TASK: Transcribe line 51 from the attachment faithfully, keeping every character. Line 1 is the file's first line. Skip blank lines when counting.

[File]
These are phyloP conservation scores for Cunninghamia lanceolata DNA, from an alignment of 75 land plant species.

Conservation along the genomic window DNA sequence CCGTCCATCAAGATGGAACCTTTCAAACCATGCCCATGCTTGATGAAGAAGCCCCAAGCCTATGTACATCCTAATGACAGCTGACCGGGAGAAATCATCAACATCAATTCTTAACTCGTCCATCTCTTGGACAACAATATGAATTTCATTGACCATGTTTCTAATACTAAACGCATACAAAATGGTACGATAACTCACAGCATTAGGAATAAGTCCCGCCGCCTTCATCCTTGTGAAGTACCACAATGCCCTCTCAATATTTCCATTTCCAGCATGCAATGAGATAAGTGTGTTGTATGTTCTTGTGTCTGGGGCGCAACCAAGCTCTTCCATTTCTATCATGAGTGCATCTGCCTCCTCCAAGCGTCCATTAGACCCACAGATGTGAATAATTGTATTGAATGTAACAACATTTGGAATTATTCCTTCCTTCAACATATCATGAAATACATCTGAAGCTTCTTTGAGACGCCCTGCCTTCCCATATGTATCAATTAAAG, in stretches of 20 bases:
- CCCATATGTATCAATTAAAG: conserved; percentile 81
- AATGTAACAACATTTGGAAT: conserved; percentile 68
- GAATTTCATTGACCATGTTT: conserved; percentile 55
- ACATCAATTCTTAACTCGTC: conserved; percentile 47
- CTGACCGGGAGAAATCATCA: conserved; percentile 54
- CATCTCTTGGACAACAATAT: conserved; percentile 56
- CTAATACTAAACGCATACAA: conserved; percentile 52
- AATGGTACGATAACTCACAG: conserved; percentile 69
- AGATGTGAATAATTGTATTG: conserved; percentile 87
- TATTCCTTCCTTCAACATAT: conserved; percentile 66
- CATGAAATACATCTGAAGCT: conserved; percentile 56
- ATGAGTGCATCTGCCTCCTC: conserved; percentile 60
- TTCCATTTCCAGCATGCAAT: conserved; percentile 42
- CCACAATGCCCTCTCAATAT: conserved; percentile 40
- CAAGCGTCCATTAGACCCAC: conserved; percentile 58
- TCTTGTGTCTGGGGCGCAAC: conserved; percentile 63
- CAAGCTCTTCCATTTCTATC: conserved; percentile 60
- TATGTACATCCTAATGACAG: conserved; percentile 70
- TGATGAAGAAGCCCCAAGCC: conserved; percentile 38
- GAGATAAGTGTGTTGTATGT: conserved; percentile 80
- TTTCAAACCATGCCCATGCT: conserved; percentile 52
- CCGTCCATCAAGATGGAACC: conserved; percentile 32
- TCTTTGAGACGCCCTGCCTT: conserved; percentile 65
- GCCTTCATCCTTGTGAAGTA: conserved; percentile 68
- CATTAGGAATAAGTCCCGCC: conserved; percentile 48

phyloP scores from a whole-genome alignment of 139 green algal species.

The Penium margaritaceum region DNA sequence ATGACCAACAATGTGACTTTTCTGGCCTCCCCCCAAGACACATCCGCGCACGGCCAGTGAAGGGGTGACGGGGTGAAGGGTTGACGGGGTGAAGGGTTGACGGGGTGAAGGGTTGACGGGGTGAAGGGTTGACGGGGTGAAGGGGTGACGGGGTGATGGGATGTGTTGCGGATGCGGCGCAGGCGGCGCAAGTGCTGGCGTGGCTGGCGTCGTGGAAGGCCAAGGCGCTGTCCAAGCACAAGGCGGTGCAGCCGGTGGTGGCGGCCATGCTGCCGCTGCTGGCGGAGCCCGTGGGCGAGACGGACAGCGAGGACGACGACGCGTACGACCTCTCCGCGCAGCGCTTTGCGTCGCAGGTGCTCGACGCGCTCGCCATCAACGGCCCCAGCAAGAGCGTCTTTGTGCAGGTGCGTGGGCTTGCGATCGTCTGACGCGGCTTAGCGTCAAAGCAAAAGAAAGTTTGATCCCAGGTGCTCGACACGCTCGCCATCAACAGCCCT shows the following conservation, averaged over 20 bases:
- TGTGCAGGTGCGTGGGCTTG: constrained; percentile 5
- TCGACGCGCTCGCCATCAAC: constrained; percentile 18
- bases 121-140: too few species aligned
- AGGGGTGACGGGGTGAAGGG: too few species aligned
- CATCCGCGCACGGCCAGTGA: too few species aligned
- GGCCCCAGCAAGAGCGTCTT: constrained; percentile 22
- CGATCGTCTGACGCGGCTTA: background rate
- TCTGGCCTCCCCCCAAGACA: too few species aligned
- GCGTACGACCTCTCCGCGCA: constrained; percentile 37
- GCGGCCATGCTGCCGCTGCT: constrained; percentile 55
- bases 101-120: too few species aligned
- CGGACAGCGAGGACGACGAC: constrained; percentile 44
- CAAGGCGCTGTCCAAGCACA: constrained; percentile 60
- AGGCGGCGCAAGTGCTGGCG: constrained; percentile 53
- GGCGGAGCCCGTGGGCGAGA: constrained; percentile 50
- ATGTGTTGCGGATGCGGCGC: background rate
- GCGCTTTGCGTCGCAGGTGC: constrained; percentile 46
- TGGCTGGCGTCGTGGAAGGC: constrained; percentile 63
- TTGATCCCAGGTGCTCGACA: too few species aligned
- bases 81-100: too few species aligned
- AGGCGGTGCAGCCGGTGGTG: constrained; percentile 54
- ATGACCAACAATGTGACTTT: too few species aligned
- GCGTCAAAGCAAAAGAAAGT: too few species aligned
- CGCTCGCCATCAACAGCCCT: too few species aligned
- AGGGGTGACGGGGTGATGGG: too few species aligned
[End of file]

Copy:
- ATGACCAACAATGTGACTTT: too few species aligned